China media: Migrant workers
Papers support Chinese authorities' plans to give permanent residency rights to migrant workers.
The current residency law makes it mandatory for migrant workers to seek temporary permits before they are allowed to work in another city. Most host cities do not allow such workers any access to social benefits.
According to the public security reform plan released on Sunday, migrant workers will be allowed to hold permanent residency permits to help them have access to most benefits enjoyed by local residents, the official Xinhua News Agency reports. No timescale is given for the changes.
The state-run news agency quotes observers as saying that the temporary residence registry system has "led to instability and unsettlement and is no longer suitable for today's situation".
Peng Xizhe, public policy expert at Fudan University, tells the Global Times that the new system will "optimise the labour force by allowing workers to freely migrate across the country".
"The current system has provided convenience for the police in managing migrant workers. It has also been a source of income for the department. But it has not brought much benefit to the workers," Hu Xingdou, a social science professor at the Beijing Institute of Technology, adds.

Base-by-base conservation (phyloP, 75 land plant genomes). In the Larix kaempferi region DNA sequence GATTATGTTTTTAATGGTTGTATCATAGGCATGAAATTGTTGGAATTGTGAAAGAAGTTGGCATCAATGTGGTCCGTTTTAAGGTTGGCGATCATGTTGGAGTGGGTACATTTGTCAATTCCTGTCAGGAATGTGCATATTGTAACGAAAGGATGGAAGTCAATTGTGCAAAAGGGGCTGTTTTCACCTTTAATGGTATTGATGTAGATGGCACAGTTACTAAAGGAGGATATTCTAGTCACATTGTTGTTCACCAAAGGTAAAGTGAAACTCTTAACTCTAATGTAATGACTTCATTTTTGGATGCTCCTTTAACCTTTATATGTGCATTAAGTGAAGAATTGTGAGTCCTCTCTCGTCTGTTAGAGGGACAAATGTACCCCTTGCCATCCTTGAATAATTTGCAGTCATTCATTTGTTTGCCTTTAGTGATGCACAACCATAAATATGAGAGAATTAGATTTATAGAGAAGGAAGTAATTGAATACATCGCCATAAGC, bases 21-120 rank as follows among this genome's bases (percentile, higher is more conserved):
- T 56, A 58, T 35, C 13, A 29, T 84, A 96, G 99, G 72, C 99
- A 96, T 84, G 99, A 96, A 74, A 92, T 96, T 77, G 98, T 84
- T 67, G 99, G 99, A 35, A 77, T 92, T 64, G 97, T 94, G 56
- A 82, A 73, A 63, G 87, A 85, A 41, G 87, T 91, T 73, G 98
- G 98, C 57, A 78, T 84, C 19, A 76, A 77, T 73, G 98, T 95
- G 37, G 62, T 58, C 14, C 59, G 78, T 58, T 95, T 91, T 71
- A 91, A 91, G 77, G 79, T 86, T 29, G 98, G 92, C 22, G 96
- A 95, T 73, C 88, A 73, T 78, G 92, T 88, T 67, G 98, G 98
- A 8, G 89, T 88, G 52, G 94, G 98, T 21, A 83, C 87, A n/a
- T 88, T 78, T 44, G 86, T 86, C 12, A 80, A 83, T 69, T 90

The Beijing News notes that the proposed changes have received positive feedback from the public.
The editorial adds that the plan is significant because it aims to "bring equal rights for everyone".
However, it suggests that the departments in charge of social security and healthcare benefits need to follow up with welfare reforms for migrant workers.
The Xinhua's Economic Information adds that the reform has been planned to minimise the gap between urban and rural areas.
Some media outlets continue to criticise "freedom of speech" in Europe after a gunman in Denmark attacked a free-speech debate hosted by controversial cartoonist Lars Vilks.
The presumed attacker also opened fire outside a Copenhagen synagogue over the weekend. He was shot dead by the police on Sunday morning.
A film director and a synagogue guard were killed in the two attacks. Five police officers were also injured.
An opinion piece in the Global Times observes that Europe has "not learnt enough lessons" in dealing with terrorism even after the attack on French satirical magazine Charlie Hebdo in Paris last month.
"Years of marginalisation of Muslim communities and unrestrained speech against Islam have offered opportunities for terrorism to breed at home and infiltrate from abroad," says the article.
Pointing out that the Europeans' "impetus to protect free speech" is "bigger than the will to unite European Muslims to face the challenge together", the commentary urges Europe to "learn how to compromise and rein in their public discourse".